For many drivers, a cell phone is a car crash waiting to happen. Samsung thinks it can change that.
Texting while driving is becoming a big barrier to road safety. In the US, text messaging while behind the wheel makes a crash up to 23 times more likely, and yet over 77% of young American adults believe they’re capable of doing so “safely.” That frightening gap means people aren’t merely unaware of the danger; they’re in denial.
Samsung, however, has a mobile phone app attempting to fix the problem.
The mobile phone giant just launched an Android app called Eyes on the Road, a game that prevents users from using their phones in potentially harmful ways (for instance, texting) while driving. When active, the app determines the speed at which a user is traveling in order to gauge whether that user is in a moving vehicle or not. At and above roughly 20 km per hour or 12 miles per hour, all phone call, text, social media and other notifications are hidden. Only when the user has reached his or her destination (detected when a user’s phone has been idle for 10 minutes) are notifications revealed. The user can also manually deactivate the app.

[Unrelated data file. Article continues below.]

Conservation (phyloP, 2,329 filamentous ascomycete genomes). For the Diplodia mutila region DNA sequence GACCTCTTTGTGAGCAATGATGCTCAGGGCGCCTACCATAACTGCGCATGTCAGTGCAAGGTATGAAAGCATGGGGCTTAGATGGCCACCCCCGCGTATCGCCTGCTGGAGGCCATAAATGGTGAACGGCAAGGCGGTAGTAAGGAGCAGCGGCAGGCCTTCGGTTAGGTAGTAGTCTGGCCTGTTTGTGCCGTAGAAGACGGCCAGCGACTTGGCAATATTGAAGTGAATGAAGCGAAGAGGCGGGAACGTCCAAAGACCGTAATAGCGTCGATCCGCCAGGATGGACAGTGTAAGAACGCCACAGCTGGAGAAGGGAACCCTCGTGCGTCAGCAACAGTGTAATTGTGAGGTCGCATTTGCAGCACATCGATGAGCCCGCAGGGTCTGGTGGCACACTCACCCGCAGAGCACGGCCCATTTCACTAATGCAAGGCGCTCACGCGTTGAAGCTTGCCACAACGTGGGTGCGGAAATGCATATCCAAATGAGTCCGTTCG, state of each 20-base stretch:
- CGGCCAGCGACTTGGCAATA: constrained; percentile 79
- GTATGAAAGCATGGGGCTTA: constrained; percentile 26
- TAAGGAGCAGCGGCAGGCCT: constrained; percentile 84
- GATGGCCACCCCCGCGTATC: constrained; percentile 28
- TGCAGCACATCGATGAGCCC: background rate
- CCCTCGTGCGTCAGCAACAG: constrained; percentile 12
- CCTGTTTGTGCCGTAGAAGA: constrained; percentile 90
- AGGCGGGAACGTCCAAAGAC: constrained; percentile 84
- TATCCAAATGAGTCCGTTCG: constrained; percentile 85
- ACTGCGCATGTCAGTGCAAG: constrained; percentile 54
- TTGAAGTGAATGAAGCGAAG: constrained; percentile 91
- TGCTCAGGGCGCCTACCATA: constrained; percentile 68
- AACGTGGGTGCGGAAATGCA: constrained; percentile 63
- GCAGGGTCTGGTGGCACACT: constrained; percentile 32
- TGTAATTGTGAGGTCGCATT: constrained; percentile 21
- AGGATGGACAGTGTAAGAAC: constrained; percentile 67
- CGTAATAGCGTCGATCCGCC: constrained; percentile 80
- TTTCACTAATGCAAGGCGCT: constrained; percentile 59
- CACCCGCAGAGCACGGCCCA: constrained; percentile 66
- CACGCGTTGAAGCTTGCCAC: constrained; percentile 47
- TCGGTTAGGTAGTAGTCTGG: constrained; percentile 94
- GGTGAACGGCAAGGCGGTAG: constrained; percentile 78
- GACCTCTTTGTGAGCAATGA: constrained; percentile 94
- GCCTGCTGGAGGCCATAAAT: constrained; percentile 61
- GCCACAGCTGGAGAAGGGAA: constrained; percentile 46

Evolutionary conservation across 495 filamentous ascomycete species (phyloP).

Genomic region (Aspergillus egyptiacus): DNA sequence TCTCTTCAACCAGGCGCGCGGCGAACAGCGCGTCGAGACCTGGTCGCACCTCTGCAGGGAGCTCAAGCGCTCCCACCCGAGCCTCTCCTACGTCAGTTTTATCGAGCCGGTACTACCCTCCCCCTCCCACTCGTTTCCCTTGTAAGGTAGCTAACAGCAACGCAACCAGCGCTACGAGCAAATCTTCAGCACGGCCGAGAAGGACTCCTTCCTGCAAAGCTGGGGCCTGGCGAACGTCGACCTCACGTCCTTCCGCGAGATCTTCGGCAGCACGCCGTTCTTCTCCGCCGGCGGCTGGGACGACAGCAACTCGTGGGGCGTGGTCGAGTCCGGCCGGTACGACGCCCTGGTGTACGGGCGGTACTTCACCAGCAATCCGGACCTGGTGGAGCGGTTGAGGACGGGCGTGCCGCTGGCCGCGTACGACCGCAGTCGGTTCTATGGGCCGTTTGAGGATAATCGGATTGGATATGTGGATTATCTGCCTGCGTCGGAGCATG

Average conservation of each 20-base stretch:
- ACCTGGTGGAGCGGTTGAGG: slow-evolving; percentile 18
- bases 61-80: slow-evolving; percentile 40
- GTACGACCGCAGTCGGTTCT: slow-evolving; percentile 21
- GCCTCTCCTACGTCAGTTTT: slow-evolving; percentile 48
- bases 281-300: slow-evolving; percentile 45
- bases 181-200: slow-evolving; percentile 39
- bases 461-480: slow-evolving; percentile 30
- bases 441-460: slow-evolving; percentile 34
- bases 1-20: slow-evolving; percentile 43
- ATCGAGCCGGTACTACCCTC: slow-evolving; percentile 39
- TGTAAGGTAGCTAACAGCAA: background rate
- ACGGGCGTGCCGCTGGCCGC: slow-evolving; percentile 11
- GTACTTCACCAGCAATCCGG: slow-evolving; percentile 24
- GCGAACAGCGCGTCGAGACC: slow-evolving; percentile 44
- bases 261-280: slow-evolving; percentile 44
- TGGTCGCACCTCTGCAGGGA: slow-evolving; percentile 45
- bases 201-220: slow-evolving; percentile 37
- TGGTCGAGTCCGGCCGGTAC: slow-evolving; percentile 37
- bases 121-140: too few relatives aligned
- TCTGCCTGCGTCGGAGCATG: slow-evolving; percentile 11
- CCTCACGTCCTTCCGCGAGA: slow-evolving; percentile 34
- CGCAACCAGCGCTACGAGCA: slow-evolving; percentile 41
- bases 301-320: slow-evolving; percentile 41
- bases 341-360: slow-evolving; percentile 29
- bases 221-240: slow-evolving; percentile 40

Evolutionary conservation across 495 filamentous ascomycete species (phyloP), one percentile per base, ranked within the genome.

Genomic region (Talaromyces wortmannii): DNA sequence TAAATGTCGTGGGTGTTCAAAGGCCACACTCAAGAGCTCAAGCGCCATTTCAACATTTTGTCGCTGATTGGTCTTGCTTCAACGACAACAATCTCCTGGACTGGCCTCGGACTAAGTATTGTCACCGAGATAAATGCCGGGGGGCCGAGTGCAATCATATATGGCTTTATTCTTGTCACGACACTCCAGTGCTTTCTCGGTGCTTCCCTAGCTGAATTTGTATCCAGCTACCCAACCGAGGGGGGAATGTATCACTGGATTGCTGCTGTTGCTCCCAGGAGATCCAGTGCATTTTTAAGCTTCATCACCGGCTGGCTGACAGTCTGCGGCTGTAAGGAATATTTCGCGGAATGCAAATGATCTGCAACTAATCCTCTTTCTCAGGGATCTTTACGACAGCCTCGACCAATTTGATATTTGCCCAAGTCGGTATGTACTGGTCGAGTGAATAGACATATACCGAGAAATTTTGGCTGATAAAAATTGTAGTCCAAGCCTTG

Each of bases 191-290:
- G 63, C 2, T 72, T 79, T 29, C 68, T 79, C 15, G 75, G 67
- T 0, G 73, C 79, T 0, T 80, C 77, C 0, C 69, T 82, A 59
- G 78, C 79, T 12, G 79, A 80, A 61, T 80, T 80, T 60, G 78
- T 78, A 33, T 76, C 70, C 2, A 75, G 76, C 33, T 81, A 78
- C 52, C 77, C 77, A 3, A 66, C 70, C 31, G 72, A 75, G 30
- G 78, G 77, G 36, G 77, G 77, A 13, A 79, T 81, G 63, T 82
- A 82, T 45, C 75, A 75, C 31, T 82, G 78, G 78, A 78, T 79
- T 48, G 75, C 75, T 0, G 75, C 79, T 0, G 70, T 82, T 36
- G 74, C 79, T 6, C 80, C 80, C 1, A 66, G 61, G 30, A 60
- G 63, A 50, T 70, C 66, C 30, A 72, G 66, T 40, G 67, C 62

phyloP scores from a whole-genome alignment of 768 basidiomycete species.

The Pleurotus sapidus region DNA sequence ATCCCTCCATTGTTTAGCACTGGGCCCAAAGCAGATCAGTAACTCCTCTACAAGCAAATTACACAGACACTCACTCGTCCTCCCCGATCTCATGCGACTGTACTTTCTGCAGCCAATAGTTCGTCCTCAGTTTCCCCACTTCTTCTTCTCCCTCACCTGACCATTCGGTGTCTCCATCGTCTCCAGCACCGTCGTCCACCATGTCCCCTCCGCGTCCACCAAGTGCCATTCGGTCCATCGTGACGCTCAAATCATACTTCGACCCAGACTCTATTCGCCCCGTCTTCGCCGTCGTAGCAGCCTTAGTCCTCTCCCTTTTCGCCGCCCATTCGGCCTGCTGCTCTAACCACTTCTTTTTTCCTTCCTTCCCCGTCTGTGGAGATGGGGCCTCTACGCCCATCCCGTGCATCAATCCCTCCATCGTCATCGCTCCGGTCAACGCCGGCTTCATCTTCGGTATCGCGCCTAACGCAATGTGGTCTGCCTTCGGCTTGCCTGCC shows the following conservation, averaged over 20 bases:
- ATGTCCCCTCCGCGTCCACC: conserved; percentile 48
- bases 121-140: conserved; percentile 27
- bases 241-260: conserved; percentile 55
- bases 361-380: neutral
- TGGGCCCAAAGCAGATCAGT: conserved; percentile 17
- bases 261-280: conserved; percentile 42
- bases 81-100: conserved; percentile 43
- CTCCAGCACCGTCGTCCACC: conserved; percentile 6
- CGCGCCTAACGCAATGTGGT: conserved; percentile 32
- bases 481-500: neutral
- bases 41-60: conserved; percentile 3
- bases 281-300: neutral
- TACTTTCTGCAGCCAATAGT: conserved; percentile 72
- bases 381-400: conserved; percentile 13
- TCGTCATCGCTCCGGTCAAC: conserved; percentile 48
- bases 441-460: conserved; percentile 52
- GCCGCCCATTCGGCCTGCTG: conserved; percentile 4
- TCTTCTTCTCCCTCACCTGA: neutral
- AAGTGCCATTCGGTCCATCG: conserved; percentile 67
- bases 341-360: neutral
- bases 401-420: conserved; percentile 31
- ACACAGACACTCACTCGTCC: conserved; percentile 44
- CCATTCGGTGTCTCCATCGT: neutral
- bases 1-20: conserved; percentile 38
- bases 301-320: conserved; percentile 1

In a nod to the gamification era, Samsung sprinkles the app with competition and reward. Users gain points by accumulating miles driven with the app in active mode; those points can be used towards insurance premium vouchers and gas pump discounts or shared with friends. Here’s Samsung’s promotional video:
The company is test-launching the app in Singapore, presumably because of its surging problem with driver cell phone use, before introducing it elsewhere.